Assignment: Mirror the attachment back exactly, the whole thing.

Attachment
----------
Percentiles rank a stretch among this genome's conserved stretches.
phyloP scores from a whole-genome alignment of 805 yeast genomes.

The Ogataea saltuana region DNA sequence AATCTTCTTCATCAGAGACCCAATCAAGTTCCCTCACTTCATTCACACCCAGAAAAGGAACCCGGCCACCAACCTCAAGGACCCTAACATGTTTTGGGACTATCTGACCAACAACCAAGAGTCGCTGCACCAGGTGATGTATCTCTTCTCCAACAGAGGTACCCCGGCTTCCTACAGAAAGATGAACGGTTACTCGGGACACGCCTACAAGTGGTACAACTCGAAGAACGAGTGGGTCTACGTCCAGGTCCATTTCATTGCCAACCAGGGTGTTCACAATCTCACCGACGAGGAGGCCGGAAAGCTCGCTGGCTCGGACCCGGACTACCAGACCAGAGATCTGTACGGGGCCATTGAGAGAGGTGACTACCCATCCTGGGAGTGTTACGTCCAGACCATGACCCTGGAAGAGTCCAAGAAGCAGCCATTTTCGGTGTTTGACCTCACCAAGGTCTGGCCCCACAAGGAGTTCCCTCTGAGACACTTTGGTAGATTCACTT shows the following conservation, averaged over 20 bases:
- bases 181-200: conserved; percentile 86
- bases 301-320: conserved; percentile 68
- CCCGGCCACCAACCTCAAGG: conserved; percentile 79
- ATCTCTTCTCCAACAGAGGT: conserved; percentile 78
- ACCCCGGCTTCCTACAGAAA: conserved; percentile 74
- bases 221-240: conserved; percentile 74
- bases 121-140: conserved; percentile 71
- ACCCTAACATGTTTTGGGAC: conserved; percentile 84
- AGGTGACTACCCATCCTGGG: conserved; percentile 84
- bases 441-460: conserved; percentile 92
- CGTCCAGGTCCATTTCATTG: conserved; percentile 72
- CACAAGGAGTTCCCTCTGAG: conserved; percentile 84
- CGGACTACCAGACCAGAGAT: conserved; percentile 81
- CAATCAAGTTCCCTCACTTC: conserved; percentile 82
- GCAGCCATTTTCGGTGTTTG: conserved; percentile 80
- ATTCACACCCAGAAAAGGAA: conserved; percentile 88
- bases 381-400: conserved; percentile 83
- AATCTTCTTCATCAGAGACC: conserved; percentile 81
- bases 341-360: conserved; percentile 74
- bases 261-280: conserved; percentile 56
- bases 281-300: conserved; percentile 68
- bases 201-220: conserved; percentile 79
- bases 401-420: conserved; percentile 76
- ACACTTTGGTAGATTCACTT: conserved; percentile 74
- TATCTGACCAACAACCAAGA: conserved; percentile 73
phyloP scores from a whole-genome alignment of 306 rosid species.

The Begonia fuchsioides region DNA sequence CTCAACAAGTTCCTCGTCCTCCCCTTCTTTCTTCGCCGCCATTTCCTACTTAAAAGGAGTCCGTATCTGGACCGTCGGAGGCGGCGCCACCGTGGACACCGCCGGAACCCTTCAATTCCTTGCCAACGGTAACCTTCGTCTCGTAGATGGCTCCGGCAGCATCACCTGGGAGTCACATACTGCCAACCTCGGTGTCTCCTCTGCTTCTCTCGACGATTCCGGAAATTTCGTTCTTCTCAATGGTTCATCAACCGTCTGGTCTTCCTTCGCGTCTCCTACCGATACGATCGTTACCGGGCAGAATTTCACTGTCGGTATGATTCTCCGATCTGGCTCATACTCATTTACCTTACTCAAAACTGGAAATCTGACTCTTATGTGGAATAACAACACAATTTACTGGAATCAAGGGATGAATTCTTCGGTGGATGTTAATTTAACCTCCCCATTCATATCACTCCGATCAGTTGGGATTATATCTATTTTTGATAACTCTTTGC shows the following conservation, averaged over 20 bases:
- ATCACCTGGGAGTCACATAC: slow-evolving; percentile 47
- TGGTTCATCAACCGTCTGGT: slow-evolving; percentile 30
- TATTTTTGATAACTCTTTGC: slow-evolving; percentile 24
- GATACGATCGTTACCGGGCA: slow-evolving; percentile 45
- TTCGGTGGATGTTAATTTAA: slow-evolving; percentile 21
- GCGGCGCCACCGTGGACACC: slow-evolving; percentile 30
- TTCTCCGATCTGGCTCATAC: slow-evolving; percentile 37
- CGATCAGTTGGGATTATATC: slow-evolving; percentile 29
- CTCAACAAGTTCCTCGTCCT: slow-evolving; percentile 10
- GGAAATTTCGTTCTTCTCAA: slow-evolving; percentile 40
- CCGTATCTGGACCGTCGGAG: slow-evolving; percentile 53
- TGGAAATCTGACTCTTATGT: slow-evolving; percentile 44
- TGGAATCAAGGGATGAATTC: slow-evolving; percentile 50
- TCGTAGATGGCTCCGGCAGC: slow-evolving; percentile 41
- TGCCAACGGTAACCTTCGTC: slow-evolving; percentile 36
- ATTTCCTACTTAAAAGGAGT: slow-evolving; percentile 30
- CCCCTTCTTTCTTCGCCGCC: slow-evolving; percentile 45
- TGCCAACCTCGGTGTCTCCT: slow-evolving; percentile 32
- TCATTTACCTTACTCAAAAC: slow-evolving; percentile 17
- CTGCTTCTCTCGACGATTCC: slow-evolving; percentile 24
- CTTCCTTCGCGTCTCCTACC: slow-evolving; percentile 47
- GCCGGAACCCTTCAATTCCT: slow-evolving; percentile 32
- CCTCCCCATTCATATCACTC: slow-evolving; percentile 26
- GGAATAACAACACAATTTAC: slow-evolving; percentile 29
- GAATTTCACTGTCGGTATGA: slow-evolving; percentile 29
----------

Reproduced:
Percentiles rank a stretch among this genome's conserved stretches.
phyloP scores from a whole-genome alignment of 805 yeast genomes.

The Ogataea saltuana region DNA sequence AATCTTCTTCATCAGAGACCCAATCAAGTTCCCTCACTTCATTCACACCCAGAAAAGGAACCCGGCCACCAACCTCAAGGACCCTAACATGTTTTGGGACTATCTGACCAACAACCAAGAGTCGCTGCACCAGGTGATGTATCTCTTCTCCAACAGAGGTACCCCGGCTTCCTACAGAAAGATGAACGGTTACTCGGGACACGCCTACAAGTGGTACAACTCGAAGAACGAGTGGGTCTACGTCCAGGTCCATTTCATTGCCAACCAGGGTGTTCACAATCTCACCGACGAGGAGGCCGGAAAGCTCGCTGGCTCGGACCCGGACTACCAGACCAGAGATCTGTACGGGGCCATTGAGAGAGGTGACTACCCATCCTGGGAGTGTTACGTCCAGACCATGACCCTGGAAGAGTCCAAGAAGCAGCCATTTTCGGTGTTTGACCTCACCAAGGTCTGGCCCCACAAGGAGTTCCCTCTGAGACACTTTGGTAGATTCACTT shows the following conservation, averaged over 20 bases:
- bases 181-200: conserved; percentile 86
- bases 301-320: conserved; percentile 68
- CCCGGCCACCAACCTCAAGG: conserved; percentile 79
- ATCTCTTCTCCAACAGAGGT: conserved; percentile 78
- ACCCCGGCTTCCTACAGAAA: conserved; percentile 74
- bases 221-240: conserved; percentile 74
- bases 121-140: conserved; percentile 71
- ACCCTAACATGTTTTGGGAC: conserved; percentile 84
- AGGTGACTACCCATCCTGGG: conserved; percentile 84
- bases 441-460: conserved; percentile 92
- CGTCCAGGTCCATTTCATTG: conserved; percentile 72
- CACAAGGAGTTCCCTCTGAG: conserved; percentile 84
- CGGACTACCAGACCAGAGAT: conserved; percentile 81
- CAATCAAGTTCCCTCACTTC: conserved; percentile 82
- GCAGCCATTTTCGGTGTTTG: conserved; percentile 80
- ATTCACACCCAGAAAAGGAA: conserved; percentile 88
- bases 381-400: conserved; percentile 83
- AATCTTCTTCATCAGAGACC: conserved; percentile 81
- bases 341-360: conserved; percentile 74
- bases 261-280: conserved; percentile 56
- bases 281-300: conserved; percentile 68
- bases 201-220: conserved; percentile 79
- bases 401-420: conserved; percentile 76
- ACACTTTGGTAGATTCACTT: conserved; percentile 74
- TATCTGACCAACAACCAAGA: conserved; percentile 73
phyloP scores from a whole-genome alignment of 306 rosid species.

The Begonia fuchsioides region DNA sequence CTCAACAAGTTCCTCGTCCTCCCCTTCTTTCTTCGCCGCCATTTCCTACTTAAAAGGAGTCCGTATCTGGACCGTCGGAGGCGGCGCCACCGTGGACACCGCCGGAACCCTTCAATTCCTTGCCAACGGTAACCTTCGTCTCGTAGATGGCTCCGGCAGCATCACCTGGGAGTCACATACTGCCAACCTCGGTGTCTCCTCTGCTTCTCTCGACGATTCCGGAAATTTCGTTCTTCTCAATGGTTCATCAACCGTCTGGTCTTCCTTCGCGTCTCCTACCGATACGATCGTTACCGGGCAGAATTTCACTGTCGGTATGATTCTCCGATCTGGCTCATACTCATTTACCTTACTCAAAACTGGAAATCTGACTCTTATGTGGAATAACAACACAATTTACTGGAATCAAGGGATGAATTCTTCGGTGGATGTTAATTTAACCTCCCCATTCATATCACTCCGATCAGTTGGGATTATATCTATTTTTGATAACTCTTTGC shows the following conservation, averaged over 20 bases:
- ATCACCTGGGAGTCACATAC: slow-evolving; percentile 47
- TGGTTCATCAACCGTCTGGT: slow-evolving; percentile 30
- TATTTTTGATAACTCTTTGC: slow-evolving; percentile 24
- GATACGATCGTTACCGGGCA: slow-evolving; percentile 45
- TTCGGTGGATGTTAATTTAA: slow-evolving; percentile 21
- GCGGCGCCACCGTGGACACC: slow-evolving; percentile 30
- TTCTCCGATCTGGCTCATAC: slow-evolving; percentile 37
- CGATCAGTTGGGATTATATC: slow-evolving; percentile 29
- CTCAACAAGTTCCTCGTCCT: slow-evolving; percentile 10
- GGAAATTTCGTTCTTCTCAA: slow-evolving; percentile 40
- CCGTATCTGGACCGTCGGAG: slow-evolving; percentile 53
- TGGAAATCTGACTCTTATGT: slow-evolving; percentile 44
- TGGAATCAAGGGATGAATTC: slow-evolving; percentile 50
- TCGTAGATGGCTCCGGCAGC: slow-evolving; percentile 41
- TGCCAACGGTAACCTTCGTC: slow-evolving; percentile 36
- ATTTCCTACTTAAAAGGAGT: slow-evolving; percentile 30
- CCCCTTCTTTCTTCGCCGCC: slow-evolving; percentile 45
- TGCCAACCTCGGTGTCTCCT: slow-evolving; percentile 32
- TCATTTACCTTACTCAAAAC: slow-evolving; percentile 17
- CTGCTTCTCTCGACGATTCC: slow-evolving; percentile 24
- CTTCCTTCGCGTCTCCTACC: slow-evolving; percentile 47
- GCCGGAACCCTTCAATTCCT: slow-evolving; percentile 32
- CCTCCCCATTCATATCACTC: slow-evolving; percentile 26
- GGAATAACAACACAATTTAC: slow-evolving; percentile 29
- GAATTTCACTGTCGGTATGA: slow-evolving; percentile 29